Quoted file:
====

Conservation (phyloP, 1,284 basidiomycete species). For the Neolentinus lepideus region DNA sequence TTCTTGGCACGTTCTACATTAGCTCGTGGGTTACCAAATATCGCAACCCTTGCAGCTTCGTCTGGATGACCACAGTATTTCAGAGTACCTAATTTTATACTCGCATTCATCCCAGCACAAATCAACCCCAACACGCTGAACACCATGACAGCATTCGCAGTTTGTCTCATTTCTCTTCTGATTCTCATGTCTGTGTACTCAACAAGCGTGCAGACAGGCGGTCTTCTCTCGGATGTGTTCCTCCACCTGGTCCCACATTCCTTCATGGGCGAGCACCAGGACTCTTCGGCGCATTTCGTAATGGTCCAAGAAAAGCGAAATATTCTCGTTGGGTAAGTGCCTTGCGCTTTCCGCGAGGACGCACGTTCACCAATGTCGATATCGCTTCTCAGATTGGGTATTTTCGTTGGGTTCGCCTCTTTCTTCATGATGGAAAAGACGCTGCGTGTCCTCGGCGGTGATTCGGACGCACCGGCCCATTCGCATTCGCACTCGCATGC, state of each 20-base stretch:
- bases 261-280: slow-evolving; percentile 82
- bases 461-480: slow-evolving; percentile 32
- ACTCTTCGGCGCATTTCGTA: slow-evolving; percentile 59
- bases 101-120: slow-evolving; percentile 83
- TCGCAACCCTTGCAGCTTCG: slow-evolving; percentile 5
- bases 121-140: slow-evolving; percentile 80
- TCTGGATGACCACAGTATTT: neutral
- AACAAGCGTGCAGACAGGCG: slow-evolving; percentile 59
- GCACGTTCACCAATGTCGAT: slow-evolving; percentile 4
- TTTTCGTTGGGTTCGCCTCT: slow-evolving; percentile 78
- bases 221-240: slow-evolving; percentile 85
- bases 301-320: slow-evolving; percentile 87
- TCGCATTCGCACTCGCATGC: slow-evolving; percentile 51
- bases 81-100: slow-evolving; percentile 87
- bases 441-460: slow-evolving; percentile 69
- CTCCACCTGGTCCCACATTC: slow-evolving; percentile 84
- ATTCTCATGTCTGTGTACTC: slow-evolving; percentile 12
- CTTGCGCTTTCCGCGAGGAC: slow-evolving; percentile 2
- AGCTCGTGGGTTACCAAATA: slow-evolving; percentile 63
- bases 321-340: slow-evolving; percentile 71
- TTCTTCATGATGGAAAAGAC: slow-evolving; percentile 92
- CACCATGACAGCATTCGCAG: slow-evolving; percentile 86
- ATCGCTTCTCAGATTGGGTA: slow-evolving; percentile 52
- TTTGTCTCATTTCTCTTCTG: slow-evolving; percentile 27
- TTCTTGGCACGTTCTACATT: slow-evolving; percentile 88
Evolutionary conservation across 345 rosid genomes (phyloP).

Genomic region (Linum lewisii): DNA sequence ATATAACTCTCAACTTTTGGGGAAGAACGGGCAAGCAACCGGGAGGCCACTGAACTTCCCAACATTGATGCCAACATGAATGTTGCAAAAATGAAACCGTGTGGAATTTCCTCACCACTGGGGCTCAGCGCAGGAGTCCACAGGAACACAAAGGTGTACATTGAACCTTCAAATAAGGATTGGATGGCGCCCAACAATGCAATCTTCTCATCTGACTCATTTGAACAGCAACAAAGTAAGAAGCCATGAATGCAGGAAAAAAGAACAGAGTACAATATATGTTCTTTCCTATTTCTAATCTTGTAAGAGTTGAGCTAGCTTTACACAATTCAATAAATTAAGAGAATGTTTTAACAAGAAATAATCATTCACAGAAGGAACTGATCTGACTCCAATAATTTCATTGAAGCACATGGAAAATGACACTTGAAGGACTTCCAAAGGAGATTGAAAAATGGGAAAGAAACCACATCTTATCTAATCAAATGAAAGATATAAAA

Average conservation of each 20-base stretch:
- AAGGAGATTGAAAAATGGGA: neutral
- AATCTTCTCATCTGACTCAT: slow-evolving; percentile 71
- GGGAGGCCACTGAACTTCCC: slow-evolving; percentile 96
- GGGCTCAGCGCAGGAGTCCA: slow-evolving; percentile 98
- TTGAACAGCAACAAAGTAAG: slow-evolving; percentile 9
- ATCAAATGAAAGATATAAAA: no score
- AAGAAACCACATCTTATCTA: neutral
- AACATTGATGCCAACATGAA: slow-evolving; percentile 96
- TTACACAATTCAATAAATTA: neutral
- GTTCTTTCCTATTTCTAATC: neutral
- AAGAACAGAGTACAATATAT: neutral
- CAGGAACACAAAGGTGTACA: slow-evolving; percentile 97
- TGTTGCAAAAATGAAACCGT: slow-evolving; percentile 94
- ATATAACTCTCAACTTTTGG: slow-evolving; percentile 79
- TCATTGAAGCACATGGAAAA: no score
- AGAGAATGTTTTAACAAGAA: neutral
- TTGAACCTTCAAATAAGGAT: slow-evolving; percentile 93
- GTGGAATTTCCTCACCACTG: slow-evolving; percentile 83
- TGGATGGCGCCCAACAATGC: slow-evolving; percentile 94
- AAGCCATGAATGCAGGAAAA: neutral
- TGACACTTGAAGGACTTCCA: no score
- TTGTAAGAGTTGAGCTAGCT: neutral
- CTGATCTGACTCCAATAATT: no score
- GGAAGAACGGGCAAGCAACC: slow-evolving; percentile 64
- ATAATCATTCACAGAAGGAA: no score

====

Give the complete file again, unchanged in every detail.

Conservation (phyloP, 1,284 basidiomycete species). For the Neolentinus lepideus region DNA sequence TTCTTGGCACGTTCTACATTAGCTCGTGGGTTACCAAATATCGCAACCCTTGCAGCTTCGTCTGGATGACCACAGTATTTCAGAGTACCTAATTTTATACTCGCATTCATCCCAGCACAAATCAACCCCAACACGCTGAACACCATGACAGCATTCGCAGTTTGTCTCATTTCTCTTCTGATTCTCATGTCTGTGTACTCAACAAGCGTGCAGACAGGCGGTCTTCTCTCGGATGTGTTCCTCCACCTGGTCCCACATTCCTTCATGGGCGAGCACCAGGACTCTTCGGCGCATTTCGTAATGGTCCAAGAAAAGCGAAATATTCTCGTTGGGTAAGTGCCTTGCGCTTTCCGCGAGGACGCACGTTCACCAATGTCGATATCGCTTCTCAGATTGGGTATTTTCGTTGGGTTCGCCTCTTTCTTCATGATGGAAAAGACGCTGCGTGTCCTCGGCGGTGATTCGGACGCACCGGCCCATTCGCATTCGCACTCGCATGC, state of each 20-base stretch:
- bases 261-280: slow-evolving; percentile 82
- bases 461-480: slow-evolving; percentile 32
- ACTCTTCGGCGCATTTCGTA: slow-evolving; percentile 59
- bases 101-120: slow-evolving; percentile 83
- TCGCAACCCTTGCAGCTTCG: slow-evolving; percentile 5
- bases 121-140: slow-evolving; percentile 80
- TCTGGATGACCACAGTATTT: neutral
- AACAAGCGTGCAGACAGGCG: slow-evolving; percentile 59
- GCACGTTCACCAATGTCGAT: slow-evolving; percentile 4
- TTTTCGTTGGGTTCGCCTCT: slow-evolving; percentile 78
- bases 221-240: slow-evolving; percentile 85
- bases 301-320: slow-evolving; percentile 87
- TCGCATTCGCACTCGCATGC: slow-evolving; percentile 51
- bases 81-100: slow-evolving; percentile 87
- bases 441-460: slow-evolving; percentile 69
- CTCCACCTGGTCCCACATTC: slow-evolving; percentile 84
- ATTCTCATGTCTGTGTACTC: slow-evolving; percentile 12
- CTTGCGCTTTCCGCGAGGAC: slow-evolving; percentile 2
- AGCTCGTGGGTTACCAAATA: slow-evolving; percentile 63
- bases 321-340: slow-evolving; percentile 71
- TTCTTCATGATGGAAAAGAC: slow-evolving; percentile 92
- CACCATGACAGCATTCGCAG: slow-evolving; percentile 86
- ATCGCTTCTCAGATTGGGTA: slow-evolving; percentile 52
- TTTGTCTCATTTCTCTTCTG: slow-evolving; percentile 27
- TTCTTGGCACGTTCTACATT: slow-evolving; percentile 88
Evolutionary conservation across 345 rosid genomes (phyloP).

Genomic region (Linum lewisii): DNA sequence ATATAACTCTCAACTTTTGGGGAAGAACGGGCAAGCAACCGGGAGGCCACTGAACTTCCCAACATTGATGCCAACATGAATGTTGCAAAAATGAAACCGTGTGGAATTTCCTCACCACTGGGGCTCAGCGCAGGAGTCCACAGGAACACAAAGGTGTACATTGAACCTTCAAATAAGGATTGGATGGCGCCCAACAATGCAATCTTCTCATCTGACTCATTTGAACAGCAACAAAGTAAGAAGCCATGAATGCAGGAAAAAAGAACAGAGTACAATATATGTTCTTTCCTATTTCTAATCTTGTAAGAGTTGAGCTAGCTTTACACAATTCAATAAATTAAGAGAATGTTTTAACAAGAAATAATCATTCACAGAAGGAACTGATCTGACTCCAATAATTTCATTGAAGCACATGGAAAATGACACTTGAAGGACTTCCAAAGGAGATTGAAAAATGGGAAAGAAACCACATCTTATCTAATCAAATGAAAGATATAAAA

Average conservation of each 20-base stretch:
- AAGGAGATTGAAAAATGGGA: neutral
- AATCTTCTCATCTGACTCAT: slow-evolving; percentile 71
- GGGAGGCCACTGAACTTCCC: slow-evolving; percentile 96
- GGGCTCAGCGCAGGAGTCCA: slow-evolving; percentile 98
- TTGAACAGCAACAAAGTAAG: slow-evolving; percentile 9
- ATCAAATGAAAGATATAAAA: no score
- AAGAAACCACATCTTATCTA: neutral
- AACATTGATGCCAACATGAA: slow-evolving; percentile 96
- TTACACAATTCAATAAATTA: neutral
- GTTCTTTCCTATTTCTAATC: neutral
- AAGAACAGAGTACAATATAT: neutral
- CAGGAACACAAAGGTGTACA: slow-evolving; percentile 97
- TGTTGCAAAAATGAAACCGT: slow-evolving; percentile 94
- ATATAACTCTCAACTTTTGG: slow-evolving; percentile 79
- TCATTGAAGCACATGGAAAA: no score
- AGAGAATGTTTTAACAAGAA: neutral
- TTGAACCTTCAAATAAGGAT: slow-evolving; percentile 93
- GTGGAATTTCCTCACCACTG: slow-evolving; percentile 83
- TGGATGGCGCCCAACAATGC: slow-evolving; percentile 94
- AAGCCATGAATGCAGGAAAA: neutral
- TGACACTTGAAGGACTTCCA: no score
- TTGTAAGAGTTGAGCTAGCT: neutral
- CTGATCTGACTCCAATAATT: no score
- GGAAGAACGGGCAAGCAACC: slow-evolving; percentile 64
- ATAATCATTCACAGAAGGAA: no score